Teaching Jazz Improvisation with Accompaniments
February 9, 2016 | by Ryan Sargent
For decades, jazz educators have been using play-along recordings to help students practice jazz improvisation. These recordings have been a huge success, helping students learn jazz standards, practice jazz styles, and providing rhythm section backing tracks to help with improvisation. The problem with these traditional tools is that students can struggle to make the leap from a simple melody to improvising over a complete tune. Even if a student understands the chord-scale theory involved with each individual chord, solos over complete progressions can sound forced or boring – patterns, not solos.
Students at this level should have a step between basic single chord exercises and complete tunes. They should practice “mini-progressions” – 2 or 3 chord patterns that are common throughout jazz. Obviously, students have been told to practice II-Vs for a long time, but not every tune is only II-Vs. The number of variations in jazz are huge – some II-Vs have Trane changes, some have tritone subs, and some are common in Latin styles but not in swing.
Practicing all the variations usually comes down to learning so many tunes that things become second nature, but in the meantime students can benefit from practicing these progressions as though they were technical studies or etudes. Even though these situations are canned, students should avoid running patterns and actually improvise along with a live rhythm section – vamping the chord progressions that need work rather than complete tunes. Learning the harmonic vocabulary of jazz while also practicing the composition and style required to improvise means that students are learning complete harmonic concepts (“how to think”) rather than one tune (“what to think”).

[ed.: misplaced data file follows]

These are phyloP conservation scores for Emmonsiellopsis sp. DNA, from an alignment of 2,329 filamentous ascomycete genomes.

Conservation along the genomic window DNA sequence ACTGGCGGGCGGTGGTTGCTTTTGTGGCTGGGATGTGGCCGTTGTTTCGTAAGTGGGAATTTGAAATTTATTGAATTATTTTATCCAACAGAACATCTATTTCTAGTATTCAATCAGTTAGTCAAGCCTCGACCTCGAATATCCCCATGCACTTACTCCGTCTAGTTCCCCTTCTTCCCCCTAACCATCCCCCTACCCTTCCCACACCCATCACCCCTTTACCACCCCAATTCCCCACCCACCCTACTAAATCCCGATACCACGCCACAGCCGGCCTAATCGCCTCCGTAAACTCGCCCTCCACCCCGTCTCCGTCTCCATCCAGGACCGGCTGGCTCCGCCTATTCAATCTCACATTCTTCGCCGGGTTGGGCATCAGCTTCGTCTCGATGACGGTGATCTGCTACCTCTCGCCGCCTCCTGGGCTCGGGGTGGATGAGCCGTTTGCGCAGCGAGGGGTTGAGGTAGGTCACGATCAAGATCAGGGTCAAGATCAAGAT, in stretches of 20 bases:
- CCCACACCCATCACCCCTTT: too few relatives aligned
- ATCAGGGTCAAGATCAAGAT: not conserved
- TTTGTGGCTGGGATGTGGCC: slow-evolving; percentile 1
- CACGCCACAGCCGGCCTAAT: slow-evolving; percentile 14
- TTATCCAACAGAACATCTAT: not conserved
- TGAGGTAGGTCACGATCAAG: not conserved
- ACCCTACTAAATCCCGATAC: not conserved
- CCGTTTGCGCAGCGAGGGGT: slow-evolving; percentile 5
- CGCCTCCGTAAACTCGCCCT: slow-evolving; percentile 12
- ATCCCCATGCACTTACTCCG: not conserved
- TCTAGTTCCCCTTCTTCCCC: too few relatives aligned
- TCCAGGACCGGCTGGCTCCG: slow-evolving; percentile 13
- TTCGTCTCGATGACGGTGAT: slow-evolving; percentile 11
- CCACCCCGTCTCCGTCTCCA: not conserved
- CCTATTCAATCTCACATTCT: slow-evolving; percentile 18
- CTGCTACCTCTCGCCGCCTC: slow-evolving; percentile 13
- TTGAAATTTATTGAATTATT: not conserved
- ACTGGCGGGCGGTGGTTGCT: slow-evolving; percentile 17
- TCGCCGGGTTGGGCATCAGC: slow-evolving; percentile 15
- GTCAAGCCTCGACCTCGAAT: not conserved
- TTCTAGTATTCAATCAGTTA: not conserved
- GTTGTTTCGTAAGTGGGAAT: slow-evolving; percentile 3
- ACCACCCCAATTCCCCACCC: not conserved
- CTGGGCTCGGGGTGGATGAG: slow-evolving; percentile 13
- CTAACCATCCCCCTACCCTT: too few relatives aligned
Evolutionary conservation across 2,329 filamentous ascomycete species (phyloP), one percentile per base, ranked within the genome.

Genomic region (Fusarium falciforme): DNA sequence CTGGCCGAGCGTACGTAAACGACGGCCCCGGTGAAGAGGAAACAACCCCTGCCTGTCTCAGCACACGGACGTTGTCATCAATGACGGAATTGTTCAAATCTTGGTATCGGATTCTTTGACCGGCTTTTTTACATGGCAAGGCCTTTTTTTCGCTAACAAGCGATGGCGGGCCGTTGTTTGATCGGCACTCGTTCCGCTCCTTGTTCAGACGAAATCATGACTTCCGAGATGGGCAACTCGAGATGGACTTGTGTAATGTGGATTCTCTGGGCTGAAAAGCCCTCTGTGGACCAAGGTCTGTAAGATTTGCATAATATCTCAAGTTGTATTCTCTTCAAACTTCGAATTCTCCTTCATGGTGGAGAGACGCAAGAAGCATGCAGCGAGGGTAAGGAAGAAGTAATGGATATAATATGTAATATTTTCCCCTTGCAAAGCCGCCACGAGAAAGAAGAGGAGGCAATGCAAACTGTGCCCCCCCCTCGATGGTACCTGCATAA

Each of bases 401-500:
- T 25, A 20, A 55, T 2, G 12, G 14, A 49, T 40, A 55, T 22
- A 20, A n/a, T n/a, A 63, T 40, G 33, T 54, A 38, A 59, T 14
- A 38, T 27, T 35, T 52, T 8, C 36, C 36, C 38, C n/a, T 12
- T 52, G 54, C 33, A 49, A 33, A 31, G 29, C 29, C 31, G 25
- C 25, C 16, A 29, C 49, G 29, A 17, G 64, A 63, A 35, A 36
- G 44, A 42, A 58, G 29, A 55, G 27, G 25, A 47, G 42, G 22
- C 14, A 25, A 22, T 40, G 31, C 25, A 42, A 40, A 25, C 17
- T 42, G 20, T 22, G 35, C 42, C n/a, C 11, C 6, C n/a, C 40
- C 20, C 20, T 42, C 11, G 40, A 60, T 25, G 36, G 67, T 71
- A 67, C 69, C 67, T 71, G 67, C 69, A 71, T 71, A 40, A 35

This is where traditional play-alongs don’t offer a complete solution. The accompaniments these tools provide are so important for helping students with style and feel, but typically aren’t included for exercises or short progressions seen over and over again in the repertoire.
The Latest SmartMusic Repertoire release included two new method books from the MakeMusic Improv Series, which are designed to address this problem. The first has basic melodies in a number of styles to help students with time and feel without requiring improvisation. The second has studies designed to help students progress to complete tunes by offering loops of common II-V, blues, and rhythm changes variants. Students can loop these common progressions and even change styles or choose which accompanying instruments to hear on each exercise. Tritone substitutions, for example, can be practiced over a montuno or over a swing feel, reinforcing style while also building confidence with this common II-V variation.
Both books include accompaniments made with PGMusic’s Band-in-a-Box accompaniment software. Because the accompaniments use real musicians, students will find them more inspiring to play with than MIDI files, and they can help students hear what it would be like to play these styles with a live rhythm section. You can access these method books by clicking on the “MakeMusic Improv Series” tile in carousel on the SmartMusic Home Screen:
Let us know how these exercises are working with your jazz improvisation students in the comments section below.
In addition to his role as MakeMusic’s social media manager, Ryan Sargent is an active teacher and performer in the Denver-Boulder metropolitan area, and a member of the music faculty at the Metropolitan State University of Denver.
A graduate of Baylor University, he has studied jazz composition and improvisation with Art Lande and Alex Parker.